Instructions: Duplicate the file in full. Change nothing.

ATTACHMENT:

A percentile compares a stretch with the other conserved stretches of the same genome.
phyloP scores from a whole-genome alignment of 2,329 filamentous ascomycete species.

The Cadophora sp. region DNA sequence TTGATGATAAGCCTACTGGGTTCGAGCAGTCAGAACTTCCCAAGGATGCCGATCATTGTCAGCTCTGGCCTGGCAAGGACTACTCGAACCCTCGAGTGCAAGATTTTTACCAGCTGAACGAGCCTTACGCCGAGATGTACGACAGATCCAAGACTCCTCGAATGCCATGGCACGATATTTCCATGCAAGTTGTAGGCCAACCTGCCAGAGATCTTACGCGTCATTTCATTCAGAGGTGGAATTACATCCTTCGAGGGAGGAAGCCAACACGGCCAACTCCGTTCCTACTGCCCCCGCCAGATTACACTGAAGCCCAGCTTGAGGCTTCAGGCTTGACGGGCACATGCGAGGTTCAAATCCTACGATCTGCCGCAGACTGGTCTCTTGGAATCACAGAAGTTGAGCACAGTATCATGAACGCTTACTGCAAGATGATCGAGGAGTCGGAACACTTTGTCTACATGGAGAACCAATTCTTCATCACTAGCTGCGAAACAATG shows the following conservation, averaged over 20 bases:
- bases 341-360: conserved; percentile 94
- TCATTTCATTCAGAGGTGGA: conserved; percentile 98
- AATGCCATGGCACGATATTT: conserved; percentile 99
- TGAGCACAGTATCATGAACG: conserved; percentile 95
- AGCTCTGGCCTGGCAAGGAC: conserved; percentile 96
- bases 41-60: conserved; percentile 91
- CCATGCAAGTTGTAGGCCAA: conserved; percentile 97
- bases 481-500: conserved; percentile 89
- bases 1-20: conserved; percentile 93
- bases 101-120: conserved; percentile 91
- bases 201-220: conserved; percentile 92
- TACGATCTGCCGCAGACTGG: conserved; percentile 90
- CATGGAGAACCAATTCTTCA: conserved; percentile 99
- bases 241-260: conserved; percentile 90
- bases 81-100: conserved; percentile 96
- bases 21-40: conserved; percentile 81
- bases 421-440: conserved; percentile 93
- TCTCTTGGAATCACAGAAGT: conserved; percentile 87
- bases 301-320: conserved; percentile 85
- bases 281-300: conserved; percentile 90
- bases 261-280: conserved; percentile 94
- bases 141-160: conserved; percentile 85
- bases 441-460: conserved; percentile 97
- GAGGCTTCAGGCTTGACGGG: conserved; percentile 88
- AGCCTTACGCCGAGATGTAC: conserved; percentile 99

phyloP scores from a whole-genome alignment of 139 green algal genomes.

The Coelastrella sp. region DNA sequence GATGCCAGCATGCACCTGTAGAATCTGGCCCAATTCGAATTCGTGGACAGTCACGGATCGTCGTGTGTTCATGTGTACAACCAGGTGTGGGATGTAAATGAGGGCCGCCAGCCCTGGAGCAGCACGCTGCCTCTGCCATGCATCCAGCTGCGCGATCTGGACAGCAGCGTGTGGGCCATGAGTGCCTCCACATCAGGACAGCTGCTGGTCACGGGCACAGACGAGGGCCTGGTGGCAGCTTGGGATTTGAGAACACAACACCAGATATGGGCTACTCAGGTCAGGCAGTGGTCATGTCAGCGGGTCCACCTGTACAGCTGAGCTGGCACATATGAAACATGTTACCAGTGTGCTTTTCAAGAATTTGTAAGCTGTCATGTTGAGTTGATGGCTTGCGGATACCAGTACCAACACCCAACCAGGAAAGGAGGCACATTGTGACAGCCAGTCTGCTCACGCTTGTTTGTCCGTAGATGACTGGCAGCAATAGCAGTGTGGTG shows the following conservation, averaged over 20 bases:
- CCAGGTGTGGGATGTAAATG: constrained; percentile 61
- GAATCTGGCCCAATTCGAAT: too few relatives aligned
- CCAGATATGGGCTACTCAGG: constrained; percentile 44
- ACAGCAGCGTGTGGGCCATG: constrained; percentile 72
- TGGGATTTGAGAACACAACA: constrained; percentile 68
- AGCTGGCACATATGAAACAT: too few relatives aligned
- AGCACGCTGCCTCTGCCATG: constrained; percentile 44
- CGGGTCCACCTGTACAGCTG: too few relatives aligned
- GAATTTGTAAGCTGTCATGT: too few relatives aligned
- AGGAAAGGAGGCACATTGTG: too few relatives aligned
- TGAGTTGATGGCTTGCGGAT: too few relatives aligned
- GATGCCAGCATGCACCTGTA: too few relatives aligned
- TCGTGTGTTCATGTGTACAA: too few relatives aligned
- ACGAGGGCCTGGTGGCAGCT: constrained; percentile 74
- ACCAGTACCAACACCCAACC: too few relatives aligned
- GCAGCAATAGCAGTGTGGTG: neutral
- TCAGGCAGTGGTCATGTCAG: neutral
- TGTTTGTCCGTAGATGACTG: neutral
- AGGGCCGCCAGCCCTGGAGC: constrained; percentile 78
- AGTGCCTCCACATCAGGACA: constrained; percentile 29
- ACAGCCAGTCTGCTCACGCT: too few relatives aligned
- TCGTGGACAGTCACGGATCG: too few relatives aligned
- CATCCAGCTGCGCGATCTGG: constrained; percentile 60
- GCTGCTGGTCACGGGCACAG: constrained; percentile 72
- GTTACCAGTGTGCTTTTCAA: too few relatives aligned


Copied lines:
A percentile compares a stretch with the other conserved stretches of the same genome.
phyloP scores from a whole-genome alignment of 2,329 filamentous ascomycete species.

The Cadophora sp. region DNA sequence TTGATGATAAGCCTACTGGGTTCGAGCAGTCAGAACTTCCCAAGGATGCCGATCATTGTCAGCTCTGGCCTGGCAAGGACTACTCGAACCCTCGAGTGCAAGATTTTTACCAGCTGAACGAGCCTTACGCCGAGATGTACGACAGATCCAAGACTCCTCGAATGCCATGGCACGATATTTCCATGCAAGTTGTAGGCCAACCTGCCAGAGATCTTACGCGTCATTTCATTCAGAGGTGGAATTACATCCTTCGAGGGAGGAAGCCAACACGGCCAACTCCGTTCCTACTGCCCCCGCCAGATTACACTGAAGCCCAGCTTGAGGCTTCAGGCTTGACGGGCACATGCGAGGTTCAAATCCTACGATCTGCCGCAGACTGGTCTCTTGGAATCACAGAAGTTGAGCACAGTATCATGAACGCTTACTGCAAGATGATCGAGGAGTCGGAACACTTTGTCTACATGGAGAACCAATTCTTCATCACTAGCTGCGAAACAATG shows the following conservation, averaged over 20 bases:
- bases 341-360: conserved; percentile 94
- TCATTTCATTCAGAGGTGGA: conserved; percentile 98
- AATGCCATGGCACGATATTT: conserved; percentile 99
- TGAGCACAGTATCATGAACG: conserved; percentile 95
- AGCTCTGGCCTGGCAAGGAC: conserved; percentile 96
- bases 41-60: conserved; percentile 91
- CCATGCAAGTTGTAGGCCAA: conserved; percentile 97
- bases 481-500: conserved; percentile 89
- bases 1-20: conserved; percentile 93
- bases 101-120: conserved; percentile 91
- bases 201-220: conserved; percentile 92
- TACGATCTGCCGCAGACTGG: conserved; percentile 90
- CATGGAGAACCAATTCTTCA: conserved; percentile 99
- bases 241-260: conserved; percentile 90
- bases 81-100: conserved; percentile 96
- bases 21-40: conserved; percentile 81
- bases 421-440: conserved; percentile 93
- TCTCTTGGAATCACAGAAGT: conserved; percentile 87
- bases 301-320: conserved; percentile 85
- bases 281-300: conserved; percentile 90
- bases 261-280: conserved; percentile 94
- bases 141-160: conserved; percentile 85
- bases 441-460: conserved; percentile 97
- GAGGCTTCAGGCTTGACGGG: conserved; percentile 88
- AGCCTTACGCCGAGATGTAC: conserved; percentile 99

phyloP scores from a whole-genome alignment of 139 green algal genomes.

The Coelastrella sp. region DNA sequence GATGCCAGCATGCACCTGTAGAATCTGGCCCAATTCGAATTCGTGGACAGTCACGGATCGTCGTGTGTTCATGTGTACAACCAGGTGTGGGATGTAAATGAGGGCCGCCAGCCCTGGAGCAGCACGCTGCCTCTGCCATGCATCCAGCTGCGCGATCTGGACAGCAGCGTGTGGGCCATGAGTGCCTCCACATCAGGACAGCTGCTGGTCACGGGCACAGACGAGGGCCTGGTGGCAGCTTGGGATTTGAGAACACAACACCAGATATGGGCTACTCAGGTCAGGCAGTGGTCATGTCAGCGGGTCCACCTGTACAGCTGAGCTGGCACATATGAAACATGTTACCAGTGTGCTTTTCAAGAATTTGTAAGCTGTCATGTTGAGTTGATGGCTTGCGGATACCAGTACCAACACCCAACCAGGAAAGGAGGCACATTGTGACAGCCAGTCTGCTCACGCTTGTTTGTCCGTAGATGACTGGCAGCAATAGCAGTGTGGTG shows the following conservation, averaged over 20 bases:
- CCAGGTGTGGGATGTAAATG: constrained; percentile 61
- GAATCTGGCCCAATTCGAAT: too few relatives aligned
- CCAGATATGGGCTACTCAGG: constrained; percentile 44
- ACAGCAGCGTGTGGGCCATG: constrained; percentile 72
- TGGGATTTGAGAACACAACA: constrained; percentile 68
- AGCTGGCACATATGAAACAT: too few relatives aligned
- AGCACGCTGCCTCTGCCATG: constrained; percentile 44
- CGGGTCCACCTGTACAGCTG: too few relatives aligned
- GAATTTGTAAGCTGTCATGT: too few relatives aligned
- AGGAAAGGAGGCACATTGTG: too few relatives aligned
- TGAGTTGATGGCTTGCGGAT: too few relatives aligned
- GATGCCAGCATGCACCTGTA: too few relatives aligned
- TCGTGTGTTCATGTGTACAA: too few relatives aligned
- ACGAGGGCCTGGTGGCAGCT: constrained; percentile 74
- ACCAGTACCAACACCCAACC: too few relatives aligned
- GCAGCAATAGCAGTGTGGTG: neutral
- TCAGGCAGTGGTCATGTCAG: neutral
- TGTTTGTCCGTAGATGACTG: neutral
- AGGGCCGCCAGCCCTGGAGC: constrained; percentile 78
- AGTGCCTCCACATCAGGACA: constrained; percentile 29
- ACAGCCAGTCTGCTCACGCT: too few relatives aligned
- TCGTGGACAGTCACGGATCG: too few relatives aligned
- CATCCAGCTGCGCGATCTGG: constrained; percentile 60
- GCTGCTGGTCACGGGCACAG: constrained; percentile 72
- GTTACCAGTGTGCTTTTCAA: too few relatives aligned